Bedaquiline: What you should know about TB drug to which patients may now have access

The government on Friday told the Delhi High Court that it will provide a new medicine against tuberculosis called Bedaquiline to a Mumbai-based doctor who will be responsible to administer it to an 18-year-old girl suffering from a drug resistant form of the disease.

Representational image. GettyImages

Representational image. GettyImages

It was also clarified by the government that people who did not belong to the states or cities in which a programme to administer Bedaquiline was underway could now access it for treatment.

This is an important decision because till now, the drug was given out under strict supervision under a pilot project in Delhi, Chennai, Ahmedabad, Guwahati and Mumbai.

The court, however, also said the order has been passed under the peculiar circumstances of the case and should not be treated as a precedent. Meanwhile, Lala Ram Swarup (LRS) Hospital clarified in the consent order that domicile or residence of the patient was not a criteria to determine eligibility for administering the drug under the conditional access programme.

The reason Bedaquiline is under strict supervision is because it was approved by regulatory authorities using an accelerated procedure, which means that the trials for Bedaquiline have not been completed.

According to the World Health Organisation, the drug has shown beneficial effect in studies including two Phase IIb trials whereas Phase III trials have not yet been completed.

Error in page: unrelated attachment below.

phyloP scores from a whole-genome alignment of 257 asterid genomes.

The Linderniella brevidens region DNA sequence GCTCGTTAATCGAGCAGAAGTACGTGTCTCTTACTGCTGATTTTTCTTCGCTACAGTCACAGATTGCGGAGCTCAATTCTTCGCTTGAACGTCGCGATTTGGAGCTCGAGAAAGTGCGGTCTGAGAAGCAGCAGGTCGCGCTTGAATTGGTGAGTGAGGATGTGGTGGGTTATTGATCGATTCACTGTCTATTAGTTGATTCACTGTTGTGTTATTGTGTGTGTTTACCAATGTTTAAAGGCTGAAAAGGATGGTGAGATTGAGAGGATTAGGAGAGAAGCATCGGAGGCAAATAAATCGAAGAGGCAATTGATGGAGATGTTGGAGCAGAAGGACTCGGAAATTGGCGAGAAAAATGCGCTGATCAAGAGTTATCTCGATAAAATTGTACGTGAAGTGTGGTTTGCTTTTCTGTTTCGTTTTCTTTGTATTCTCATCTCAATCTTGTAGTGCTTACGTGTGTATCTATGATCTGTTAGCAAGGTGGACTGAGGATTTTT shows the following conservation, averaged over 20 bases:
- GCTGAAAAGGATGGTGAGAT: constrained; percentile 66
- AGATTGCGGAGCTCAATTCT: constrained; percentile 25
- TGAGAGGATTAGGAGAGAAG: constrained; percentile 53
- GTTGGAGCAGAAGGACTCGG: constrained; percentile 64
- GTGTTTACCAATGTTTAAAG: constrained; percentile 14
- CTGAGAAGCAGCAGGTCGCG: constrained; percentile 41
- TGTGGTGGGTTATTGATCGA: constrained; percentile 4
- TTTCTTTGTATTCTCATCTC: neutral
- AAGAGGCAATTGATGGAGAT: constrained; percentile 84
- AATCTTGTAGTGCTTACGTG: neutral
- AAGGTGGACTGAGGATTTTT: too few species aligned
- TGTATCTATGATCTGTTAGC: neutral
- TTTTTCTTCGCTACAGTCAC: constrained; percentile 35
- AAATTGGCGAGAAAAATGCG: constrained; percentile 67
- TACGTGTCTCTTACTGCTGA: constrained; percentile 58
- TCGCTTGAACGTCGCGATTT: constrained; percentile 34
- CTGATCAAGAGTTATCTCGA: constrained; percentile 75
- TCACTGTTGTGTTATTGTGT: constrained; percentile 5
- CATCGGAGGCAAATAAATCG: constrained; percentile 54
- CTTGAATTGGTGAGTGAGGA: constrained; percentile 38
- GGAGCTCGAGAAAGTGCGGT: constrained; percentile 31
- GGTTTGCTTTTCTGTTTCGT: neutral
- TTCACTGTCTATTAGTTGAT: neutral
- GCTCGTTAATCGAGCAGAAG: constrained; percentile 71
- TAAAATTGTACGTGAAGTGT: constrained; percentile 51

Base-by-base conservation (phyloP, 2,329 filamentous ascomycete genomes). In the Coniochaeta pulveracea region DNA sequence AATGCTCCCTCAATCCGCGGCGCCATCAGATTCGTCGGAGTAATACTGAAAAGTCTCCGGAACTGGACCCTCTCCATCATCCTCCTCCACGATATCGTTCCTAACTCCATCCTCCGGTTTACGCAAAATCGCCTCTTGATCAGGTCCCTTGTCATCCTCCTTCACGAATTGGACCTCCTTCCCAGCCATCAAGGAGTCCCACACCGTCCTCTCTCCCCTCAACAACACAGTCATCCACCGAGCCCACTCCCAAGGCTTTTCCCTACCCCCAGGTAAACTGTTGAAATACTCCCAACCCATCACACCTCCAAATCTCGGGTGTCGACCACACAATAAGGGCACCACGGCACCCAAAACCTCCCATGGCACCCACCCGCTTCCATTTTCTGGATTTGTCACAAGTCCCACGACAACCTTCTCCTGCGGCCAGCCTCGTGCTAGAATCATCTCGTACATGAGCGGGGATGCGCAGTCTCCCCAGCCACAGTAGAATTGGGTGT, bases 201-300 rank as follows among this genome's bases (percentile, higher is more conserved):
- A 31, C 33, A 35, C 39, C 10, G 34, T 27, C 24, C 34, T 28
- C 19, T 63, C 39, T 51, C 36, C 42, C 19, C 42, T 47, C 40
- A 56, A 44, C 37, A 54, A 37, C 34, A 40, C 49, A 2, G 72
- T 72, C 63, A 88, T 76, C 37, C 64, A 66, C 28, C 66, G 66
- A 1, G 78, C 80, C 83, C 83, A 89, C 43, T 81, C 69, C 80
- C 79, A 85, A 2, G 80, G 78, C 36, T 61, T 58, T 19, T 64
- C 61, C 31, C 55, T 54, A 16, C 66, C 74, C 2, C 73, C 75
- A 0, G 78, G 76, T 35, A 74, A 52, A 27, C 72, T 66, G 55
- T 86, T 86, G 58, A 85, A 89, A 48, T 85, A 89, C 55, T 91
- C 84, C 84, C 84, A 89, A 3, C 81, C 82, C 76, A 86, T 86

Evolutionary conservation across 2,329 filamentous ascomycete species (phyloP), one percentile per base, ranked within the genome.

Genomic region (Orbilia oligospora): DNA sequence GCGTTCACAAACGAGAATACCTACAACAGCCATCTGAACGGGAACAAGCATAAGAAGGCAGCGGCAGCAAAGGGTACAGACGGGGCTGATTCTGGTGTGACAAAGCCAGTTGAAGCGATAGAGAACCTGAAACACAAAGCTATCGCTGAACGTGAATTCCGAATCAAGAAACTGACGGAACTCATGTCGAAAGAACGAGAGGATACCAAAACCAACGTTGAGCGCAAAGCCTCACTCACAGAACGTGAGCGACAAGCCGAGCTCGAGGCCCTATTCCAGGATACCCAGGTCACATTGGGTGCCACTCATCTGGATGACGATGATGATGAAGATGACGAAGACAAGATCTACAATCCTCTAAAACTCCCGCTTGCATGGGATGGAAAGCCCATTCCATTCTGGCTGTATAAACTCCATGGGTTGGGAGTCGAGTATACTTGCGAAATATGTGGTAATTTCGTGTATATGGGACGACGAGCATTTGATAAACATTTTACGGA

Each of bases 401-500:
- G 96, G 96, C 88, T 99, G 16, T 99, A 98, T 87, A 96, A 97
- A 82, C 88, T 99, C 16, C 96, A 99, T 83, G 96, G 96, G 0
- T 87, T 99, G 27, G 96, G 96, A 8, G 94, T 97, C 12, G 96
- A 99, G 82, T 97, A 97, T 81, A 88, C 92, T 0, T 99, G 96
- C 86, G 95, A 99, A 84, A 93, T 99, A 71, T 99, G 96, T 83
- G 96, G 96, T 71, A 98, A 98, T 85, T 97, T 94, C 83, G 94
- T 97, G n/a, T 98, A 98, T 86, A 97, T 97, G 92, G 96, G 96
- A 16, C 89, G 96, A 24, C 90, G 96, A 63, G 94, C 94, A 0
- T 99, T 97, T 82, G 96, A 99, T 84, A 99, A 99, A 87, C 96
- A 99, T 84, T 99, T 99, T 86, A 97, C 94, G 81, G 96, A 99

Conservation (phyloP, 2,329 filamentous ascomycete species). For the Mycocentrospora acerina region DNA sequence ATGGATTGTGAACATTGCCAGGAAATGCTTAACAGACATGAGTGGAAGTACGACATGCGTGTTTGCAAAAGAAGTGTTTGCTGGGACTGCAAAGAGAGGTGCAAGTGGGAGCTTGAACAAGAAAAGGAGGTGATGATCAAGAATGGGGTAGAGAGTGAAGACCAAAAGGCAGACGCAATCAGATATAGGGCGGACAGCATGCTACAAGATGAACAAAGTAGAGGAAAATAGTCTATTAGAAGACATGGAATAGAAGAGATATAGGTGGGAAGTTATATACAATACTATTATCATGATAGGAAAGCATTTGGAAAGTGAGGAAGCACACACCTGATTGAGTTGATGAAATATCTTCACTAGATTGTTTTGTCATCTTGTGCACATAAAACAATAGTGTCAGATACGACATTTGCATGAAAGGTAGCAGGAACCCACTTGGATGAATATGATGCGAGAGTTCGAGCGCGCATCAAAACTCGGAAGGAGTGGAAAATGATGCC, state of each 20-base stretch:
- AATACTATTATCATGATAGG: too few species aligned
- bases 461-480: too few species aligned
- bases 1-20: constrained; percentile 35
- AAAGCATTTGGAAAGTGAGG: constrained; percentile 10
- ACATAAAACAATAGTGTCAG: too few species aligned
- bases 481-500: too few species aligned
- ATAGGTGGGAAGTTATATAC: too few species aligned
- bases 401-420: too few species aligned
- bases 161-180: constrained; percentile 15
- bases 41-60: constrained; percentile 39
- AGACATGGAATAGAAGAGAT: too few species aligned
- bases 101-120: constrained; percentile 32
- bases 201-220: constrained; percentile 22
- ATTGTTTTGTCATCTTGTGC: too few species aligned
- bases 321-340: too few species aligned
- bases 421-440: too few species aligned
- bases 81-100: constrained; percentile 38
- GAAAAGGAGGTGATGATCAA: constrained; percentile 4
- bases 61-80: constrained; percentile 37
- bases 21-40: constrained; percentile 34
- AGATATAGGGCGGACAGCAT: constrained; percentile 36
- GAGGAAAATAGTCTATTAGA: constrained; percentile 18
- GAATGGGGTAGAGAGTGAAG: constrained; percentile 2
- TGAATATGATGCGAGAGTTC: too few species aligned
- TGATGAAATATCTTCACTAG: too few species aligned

The reason Bedaquiline was given accelerated approval is that it is a drug that is specifically used to treat TB patients with bacteria that are resistant to anti-TB drugs like rifampicin and isoniazid, and thus, suffer from multidrug-resistant tuberculosis (MDR-TB).

But the apprehension around the drug exists because it has been reported to disturb the function of the heart and liver in particular. "Special caution is needed when the drug is used in the elderly, in pregnant women, and in persons living with HIV who are taking antiretroviral medication (see cautions on the use of specific anti-retroviral drugs below). Bedaquiline should not be used to treat latent TB infection," according to the WHO.

According to TBFacts, the US Food and Drug Administration (FDA) granted approval for Bedaquiline to be used to treat MDR-TB on 28 December, 2012. In October 2013, the Center for Disease Control and Prevention (CDC) in the US issued federal guidelines on the use of the drug.

In February 2016, it was announced that Bedaquiline will be made available in India.

With inputs from PTI


Updated Date: Jan 23, 2017 13:33 PM

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